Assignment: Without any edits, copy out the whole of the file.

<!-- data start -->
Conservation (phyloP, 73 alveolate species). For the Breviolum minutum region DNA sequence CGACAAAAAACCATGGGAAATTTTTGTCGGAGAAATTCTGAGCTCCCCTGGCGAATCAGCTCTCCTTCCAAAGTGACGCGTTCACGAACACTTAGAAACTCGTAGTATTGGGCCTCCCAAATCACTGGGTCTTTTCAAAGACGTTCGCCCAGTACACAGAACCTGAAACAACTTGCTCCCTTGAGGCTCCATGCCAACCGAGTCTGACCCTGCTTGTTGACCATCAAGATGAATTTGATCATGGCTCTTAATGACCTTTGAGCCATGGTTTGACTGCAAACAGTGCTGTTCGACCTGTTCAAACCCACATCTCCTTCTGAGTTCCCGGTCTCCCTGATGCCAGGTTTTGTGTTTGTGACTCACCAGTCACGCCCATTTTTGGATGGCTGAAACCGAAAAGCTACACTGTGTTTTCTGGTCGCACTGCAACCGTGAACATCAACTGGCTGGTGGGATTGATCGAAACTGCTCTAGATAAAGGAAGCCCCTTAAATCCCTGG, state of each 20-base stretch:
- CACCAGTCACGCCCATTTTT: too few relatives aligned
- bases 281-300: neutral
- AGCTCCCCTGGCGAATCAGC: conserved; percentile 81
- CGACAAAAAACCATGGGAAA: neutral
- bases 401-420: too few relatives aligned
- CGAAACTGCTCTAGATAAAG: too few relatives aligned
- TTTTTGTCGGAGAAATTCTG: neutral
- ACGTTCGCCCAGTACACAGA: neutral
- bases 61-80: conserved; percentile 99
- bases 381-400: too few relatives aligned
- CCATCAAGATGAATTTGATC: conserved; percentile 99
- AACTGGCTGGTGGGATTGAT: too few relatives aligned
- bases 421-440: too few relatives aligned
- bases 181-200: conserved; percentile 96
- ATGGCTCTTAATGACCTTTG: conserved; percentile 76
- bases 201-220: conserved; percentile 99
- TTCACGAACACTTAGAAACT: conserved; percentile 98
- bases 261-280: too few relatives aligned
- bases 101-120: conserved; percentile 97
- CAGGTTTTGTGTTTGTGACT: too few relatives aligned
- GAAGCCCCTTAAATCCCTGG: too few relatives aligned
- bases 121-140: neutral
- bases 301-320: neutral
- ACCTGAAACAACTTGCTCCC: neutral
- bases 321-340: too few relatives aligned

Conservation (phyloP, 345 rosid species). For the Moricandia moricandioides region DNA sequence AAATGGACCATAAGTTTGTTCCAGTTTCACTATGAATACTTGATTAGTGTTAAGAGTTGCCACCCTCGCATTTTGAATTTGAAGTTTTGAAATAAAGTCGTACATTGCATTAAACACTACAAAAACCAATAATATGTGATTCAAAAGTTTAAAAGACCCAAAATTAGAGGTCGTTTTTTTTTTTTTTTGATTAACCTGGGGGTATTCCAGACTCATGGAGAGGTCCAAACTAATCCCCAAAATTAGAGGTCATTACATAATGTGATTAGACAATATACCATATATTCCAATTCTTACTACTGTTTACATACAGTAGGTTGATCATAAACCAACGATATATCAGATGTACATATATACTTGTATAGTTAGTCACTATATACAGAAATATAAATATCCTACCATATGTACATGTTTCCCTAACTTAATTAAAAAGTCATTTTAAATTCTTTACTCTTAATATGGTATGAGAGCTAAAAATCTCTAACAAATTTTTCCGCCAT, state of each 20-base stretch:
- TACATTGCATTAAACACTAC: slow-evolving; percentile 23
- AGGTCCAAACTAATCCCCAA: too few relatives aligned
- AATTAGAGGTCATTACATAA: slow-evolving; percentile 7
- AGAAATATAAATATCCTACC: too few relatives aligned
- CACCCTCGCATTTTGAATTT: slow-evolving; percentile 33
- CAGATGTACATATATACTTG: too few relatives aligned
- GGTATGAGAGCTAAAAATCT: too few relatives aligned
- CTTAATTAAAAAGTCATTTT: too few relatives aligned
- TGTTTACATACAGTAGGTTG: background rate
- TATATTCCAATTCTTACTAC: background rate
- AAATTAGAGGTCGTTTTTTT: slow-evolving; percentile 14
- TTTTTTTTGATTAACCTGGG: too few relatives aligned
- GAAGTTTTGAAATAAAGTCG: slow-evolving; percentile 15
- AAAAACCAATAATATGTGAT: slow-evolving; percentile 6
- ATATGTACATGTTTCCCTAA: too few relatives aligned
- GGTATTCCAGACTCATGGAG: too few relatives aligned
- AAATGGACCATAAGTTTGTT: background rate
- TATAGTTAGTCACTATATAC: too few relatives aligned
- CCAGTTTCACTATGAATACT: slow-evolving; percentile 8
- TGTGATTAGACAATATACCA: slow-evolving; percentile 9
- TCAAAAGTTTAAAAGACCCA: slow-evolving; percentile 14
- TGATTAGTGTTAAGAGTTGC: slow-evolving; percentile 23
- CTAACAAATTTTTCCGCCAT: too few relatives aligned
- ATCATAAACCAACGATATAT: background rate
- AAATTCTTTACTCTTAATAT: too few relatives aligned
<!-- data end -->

Conservation (phyloP, 73 alveolate species). For the Breviolum minutum region DNA sequence CGACAAAAAACCATGGGAAATTTTTGTCGGAGAAATTCTGAGCTCCCCTGGCGAATCAGCTCTCCTTCCAAAGTGACGCGTTCACGAACACTTAGAAACTCGTAGTATTGGGCCTCCCAAATCACTGGGTCTTTTCAAAGACGTTCGCCCAGTACACAGAACCTGAAACAACTTGCTCCCTTGAGGCTCCATGCCAACCGAGTCTGACCCTGCTTGTTGACCATCAAGATGAATTTGATCATGGCTCTTAATGACCTTTGAGCCATGGTTTGACTGCAAACAGTGCTGTTCGACCTGTTCAAACCCACATCTCCTTCTGAGTTCCCGGTCTCCCTGATGCCAGGTTTTGTGTTTGTGACTCACCAGTCACGCCCATTTTTGGATGGCTGAAACCGAAAAGCTACACTGTGTTTTCTGGTCGCACTGCAACCGTGAACATCAACTGGCTGGTGGGATTGATCGAAACTGCTCTAGATAAAGGAAGCCCCTTAAATCCCTGG, state of each 20-base stretch:
- CACCAGTCACGCCCATTTTT: too few relatives aligned
- bases 281-300: neutral
- AGCTCCCCTGGCGAATCAGC: conserved; percentile 81
- CGACAAAAAACCATGGGAAA: neutral
- bases 401-420: too few relatives aligned
- CGAAACTGCTCTAGATAAAG: too few relatives aligned
- TTTTTGTCGGAGAAATTCTG: neutral
- ACGTTCGCCCAGTACACAGA: neutral
- bases 61-80: conserved; percentile 99
- bases 381-400: too few relatives aligned
- CCATCAAGATGAATTTGATC: conserved; percentile 99
- AACTGGCTGGTGGGATTGAT: too few relatives aligned
- bases 421-440: too few relatives aligned
- bases 181-200: conserved; percentile 96
- ATGGCTCTTAATGACCTTTG: conserved; percentile 76
- bases 201-220: conserved; percentile 99
- TTCACGAACACTTAGAAACT: conserved; percentile 98
- bases 261-280: too few relatives aligned
- bases 101-120: conserved; percentile 97
- CAGGTTTTGTGTTTGTGACT: too few relatives aligned
- GAAGCCCCTTAAATCCCTGG: too few relatives aligned
- bases 121-140: neutral
- bases 301-320: neutral
- ACCTGAAACAACTTGCTCCC: neutral
- bases 321-340: too few relatives aligned

Conservation (phyloP, 345 rosid species). For the Moricandia moricandioides region DNA sequence AAATGGACCATAAGTTTGTTCCAGTTTCACTATGAATACTTGATTAGTGTTAAGAGTTGCCACCCTCGCATTTTGAATTTGAAGTTTTGAAATAAAGTCGTACATTGCATTAAACACTACAAAAACCAATAATATGTGATTCAAAAGTTTAAAAGACCCAAAATTAGAGGTCGTTTTTTTTTTTTTTTGATTAACCTGGGGGTATTCCAGACTCATGGAGAGGTCCAAACTAATCCCCAAAATTAGAGGTCATTACATAATGTGATTAGACAATATACCATATATTCCAATTCTTACTACTGTTTACATACAGTAGGTTGATCATAAACCAACGATATATCAGATGTACATATATACTTGTATAGTTAGTCACTATATACAGAAATATAAATATCCTACCATATGTACATGTTTCCCTAACTTAATTAAAAAGTCATTTTAAATTCTTTACTCTTAATATGGTATGAGAGCTAAAAATCTCTAACAAATTTTTCCGCCAT, state of each 20-base stretch:
- TACATTGCATTAAACACTAC: slow-evolving; percentile 23
- AGGTCCAAACTAATCCCCAA: too few relatives aligned
- AATTAGAGGTCATTACATAA: slow-evolving; percentile 7
- AGAAATATAAATATCCTACC: too few relatives aligned
- CACCCTCGCATTTTGAATTT: slow-evolving; percentile 33
- CAGATGTACATATATACTTG: too few relatives aligned
- GGTATGAGAGCTAAAAATCT: too few relatives aligned
- CTTAATTAAAAAGTCATTTT: too few relatives aligned
- TGTTTACATACAGTAGGTTG: background rate
- TATATTCCAATTCTTACTAC: background rate
- AAATTAGAGGTCGTTTTTTT: slow-evolving; percentile 14
- TTTTTTTTGATTAACCTGGG: too few relatives aligned
- GAAGTTTTGAAATAAAGTCG: slow-evolving; percentile 15
- AAAAACCAATAATATGTGAT: slow-evolving; percentile 6
- ATATGTACATGTTTCCCTAA: too few relatives aligned
- GGTATTCCAGACTCATGGAG: too few relatives aligned
- AAATGGACCATAAGTTTGTT: background rate
- TATAGTTAGTCACTATATAC: too few relatives aligned
- CCAGTTTCACTATGAATACT: slow-evolving; percentile 8
- TGTGATTAGACAATATACCA: slow-evolving; percentile 9
- TCAAAAGTTTAAAAGACCCA: slow-evolving; percentile 14
- TGATTAGTGTTAAGAGTTGC: slow-evolving; percentile 23
- CTAACAAATTTTTCCGCCAT: too few relatives aligned
- ATCATAAACCAACGATATAT: background rate
- AAATTCTTTACTCTTAATAT: too few relatives aligned